[PHOTO: Wikimedia Commons]
The United States has come to a critical point regarding how the Internet works, as the Federal Communications Commission has opened a public-comment period surrounding the very nature of the way users access and experience the web.
One version of the future: it will include so-called fast lanes, meaning bandwidth purchased at a premium, allowed under certain conditions. Future two, you get regulations that prevent that kind of priority access to online bandwidth.
So, what does this all this mean, how did it happen, and what can you do about it? Let's look at the basics of how we got to this fork in our digital road, and let's outline some practical steps you can take to potentially influence the FCC as it envisions the future of the web.
Net Neutrality: The Basics and Backstory
On the one hand we're talking about an Internet that can play favorites, presumably if you've got the dough to pay your way into a better version of it. The other hand, however, holds what proponents say is a promise of neutrality, at least in theory — so that whether you subscribe to a broadband or a wireless product, your Internet service provider isn't allowed to meddle with the performance of the sites you access and the speed at which you navigate.
So who wouldn't want the latter? Well, in essence, it's two different takes on what's the best long game for the web. The arguments for and against net neutrality break down as follows.
- Proponents of neutrality say it encourages entrepreneurship and fosters human progress, potentially minimizing the impact of money when it comes to how users employ the Internet to create, promote — and succeed at — a whole spectrum of present and future online endeavors.
- Opponents argue that too much regulation of ISPs means that the companies that provide your service won't have enough control and/or incentive to improve the infrastructure the allows for Internet access in the first place. So, long term, the whole web would potentially suffer from decay and slower technological advancement.
That's it, in a nutshell (and leaving out a ton of nuance). And the way we got to this juncture can also be encapsulated by two main points, taking a similarly thumbnail approach.
- Regulations regarding network neutrality have been in play for years, but the most recent go-round started to come to a head in 2010, when President Barack Obama introduced the Open Internet Order. As the FCC implemented it, the order said that network owners couldn't take "unreasonable" action to make access to the web problematic for users. (Note: packed into that word, unreasonable, was just the sort of gray area that lawyers tend to love/hate.)
- In January 2014, a court ruled that the Open Internet Order went too far, based in part on the what the FCC is empowered to do, based in part on what unreasonable means, and also due, in part, to what kind of system the Internet actually represents, under the law. Is the web more like a telecommunications system — and so, regulated, as in the case of phone carriers — or is it an information service that is largely exempt from typical telecom constraints?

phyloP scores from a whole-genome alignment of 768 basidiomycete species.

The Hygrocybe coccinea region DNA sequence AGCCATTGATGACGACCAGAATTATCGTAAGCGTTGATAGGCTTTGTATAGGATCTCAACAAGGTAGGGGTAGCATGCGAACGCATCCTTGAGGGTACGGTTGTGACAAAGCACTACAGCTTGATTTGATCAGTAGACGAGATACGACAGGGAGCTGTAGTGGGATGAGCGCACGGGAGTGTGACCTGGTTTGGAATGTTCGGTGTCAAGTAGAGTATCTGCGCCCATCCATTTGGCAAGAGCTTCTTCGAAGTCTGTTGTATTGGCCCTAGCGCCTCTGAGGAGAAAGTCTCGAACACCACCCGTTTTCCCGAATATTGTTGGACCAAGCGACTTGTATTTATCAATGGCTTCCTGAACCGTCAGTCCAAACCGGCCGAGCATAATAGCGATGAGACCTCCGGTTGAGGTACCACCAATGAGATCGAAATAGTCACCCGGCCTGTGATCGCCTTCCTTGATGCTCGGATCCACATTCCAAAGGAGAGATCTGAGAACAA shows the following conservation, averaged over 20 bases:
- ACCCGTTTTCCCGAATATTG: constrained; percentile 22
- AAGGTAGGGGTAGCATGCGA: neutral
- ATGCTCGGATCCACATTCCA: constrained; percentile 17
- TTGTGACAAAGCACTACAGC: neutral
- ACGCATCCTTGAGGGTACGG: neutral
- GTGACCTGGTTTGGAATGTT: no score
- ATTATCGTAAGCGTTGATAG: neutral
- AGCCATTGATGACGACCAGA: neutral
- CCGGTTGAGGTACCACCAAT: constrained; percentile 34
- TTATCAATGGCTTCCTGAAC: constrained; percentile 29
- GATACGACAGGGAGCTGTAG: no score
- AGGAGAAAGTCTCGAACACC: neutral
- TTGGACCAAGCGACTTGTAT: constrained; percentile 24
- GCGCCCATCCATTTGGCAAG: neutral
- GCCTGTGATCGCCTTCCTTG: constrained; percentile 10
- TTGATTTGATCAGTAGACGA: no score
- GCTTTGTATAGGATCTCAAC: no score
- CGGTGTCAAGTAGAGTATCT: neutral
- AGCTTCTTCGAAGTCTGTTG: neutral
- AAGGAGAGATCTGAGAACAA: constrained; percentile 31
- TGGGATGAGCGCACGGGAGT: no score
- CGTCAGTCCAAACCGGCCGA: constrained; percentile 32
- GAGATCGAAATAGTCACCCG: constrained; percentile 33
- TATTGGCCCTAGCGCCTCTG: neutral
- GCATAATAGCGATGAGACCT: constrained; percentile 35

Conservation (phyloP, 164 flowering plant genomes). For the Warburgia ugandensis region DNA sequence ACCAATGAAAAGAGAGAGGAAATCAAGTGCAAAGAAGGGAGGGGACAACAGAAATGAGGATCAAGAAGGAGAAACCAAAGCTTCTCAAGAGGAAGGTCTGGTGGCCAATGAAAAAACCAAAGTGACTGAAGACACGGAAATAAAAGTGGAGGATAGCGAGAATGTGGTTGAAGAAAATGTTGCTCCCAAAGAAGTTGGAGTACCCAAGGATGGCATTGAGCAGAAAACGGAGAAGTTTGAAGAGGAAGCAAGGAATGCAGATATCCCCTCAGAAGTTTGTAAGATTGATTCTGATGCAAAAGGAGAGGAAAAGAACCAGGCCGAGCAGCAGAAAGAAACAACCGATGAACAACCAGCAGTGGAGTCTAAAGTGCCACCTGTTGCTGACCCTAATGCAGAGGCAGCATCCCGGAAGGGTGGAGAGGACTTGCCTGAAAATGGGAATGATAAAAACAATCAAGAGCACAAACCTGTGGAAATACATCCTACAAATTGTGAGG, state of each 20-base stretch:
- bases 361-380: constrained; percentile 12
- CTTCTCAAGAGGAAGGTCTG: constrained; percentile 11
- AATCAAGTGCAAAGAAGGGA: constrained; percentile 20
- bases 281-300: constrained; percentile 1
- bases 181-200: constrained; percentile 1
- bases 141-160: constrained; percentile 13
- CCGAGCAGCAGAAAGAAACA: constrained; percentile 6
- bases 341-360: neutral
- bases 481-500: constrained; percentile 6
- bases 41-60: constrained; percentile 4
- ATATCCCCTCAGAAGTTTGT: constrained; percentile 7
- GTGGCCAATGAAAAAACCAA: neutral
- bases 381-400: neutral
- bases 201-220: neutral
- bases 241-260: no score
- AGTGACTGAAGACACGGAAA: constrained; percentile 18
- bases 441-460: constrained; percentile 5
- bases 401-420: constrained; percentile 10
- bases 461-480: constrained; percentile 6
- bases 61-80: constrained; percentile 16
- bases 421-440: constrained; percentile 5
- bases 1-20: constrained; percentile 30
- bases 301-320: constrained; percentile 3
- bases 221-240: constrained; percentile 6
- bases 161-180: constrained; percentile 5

No matter how you view it, a key result of these arguments and developments is that we're in the realm of public comment before the FCC. Later this year, the Commission is expected to issue a new directive, replacing the court-vacated order of 2010. And so, if you're ready to have your say about what such a directive should entail, let's look at how you can send a considered opinion to the FCC.
Comments: The Hows and Whens of Public Comment
The upshot of the FCC's comment period is that it runs in two phases, with two deadlines. The public, as well as industry stakeholders, have until July 15 to submit initial comments in writing, and then until September 10 for reply comments.
- To make your initial comments, go to the FCC's proceedings page.
- Click on Proceeding # 14-28 — Protecting and Promoting the Open Internet.
- Fill in the fields on the form, including your name, addresses, and your comment.
- If you want to submit something lengthy, as in several pages long, you can do that by going to the FCC's page for submitting longer filings. Enter the same proceeding number — 14-28 — and then fill in the fields. Upload the document that contains your comments.
On the proceedings page, you can also read through public comments already filed. Just click on the link at the end of the 14-28 row. (After you submit your comments, they'll end up here as well.) Following initial comments, you can also submit a reply comment, based on what you've read in this section of the FCC's site.
Of course, if you've some time, resources — and presumably a bit of clout — you might take your comment-making even further.
"Depending on your stake in the proceeding and your ability to get to Washington, D.C., you can request a meeting with the FCC commissioners and/or their staff to discuss the issue," said Ross Buntrock, an attorney and partner with Arent Fox LLP, in Washington, D.C., and nationally recognized for his work in communications-media and technology law. "If you do have such a meeting, you need to file a notice of ex parte, which is a letter filed in the docket, using the ECFS system, and disclosing the substance of the discussions of your meeting and the officials with whom you met."
However the process plays out for you, if you use the Internet and you think it important to help shape it — one way or the other — this is the time to speak.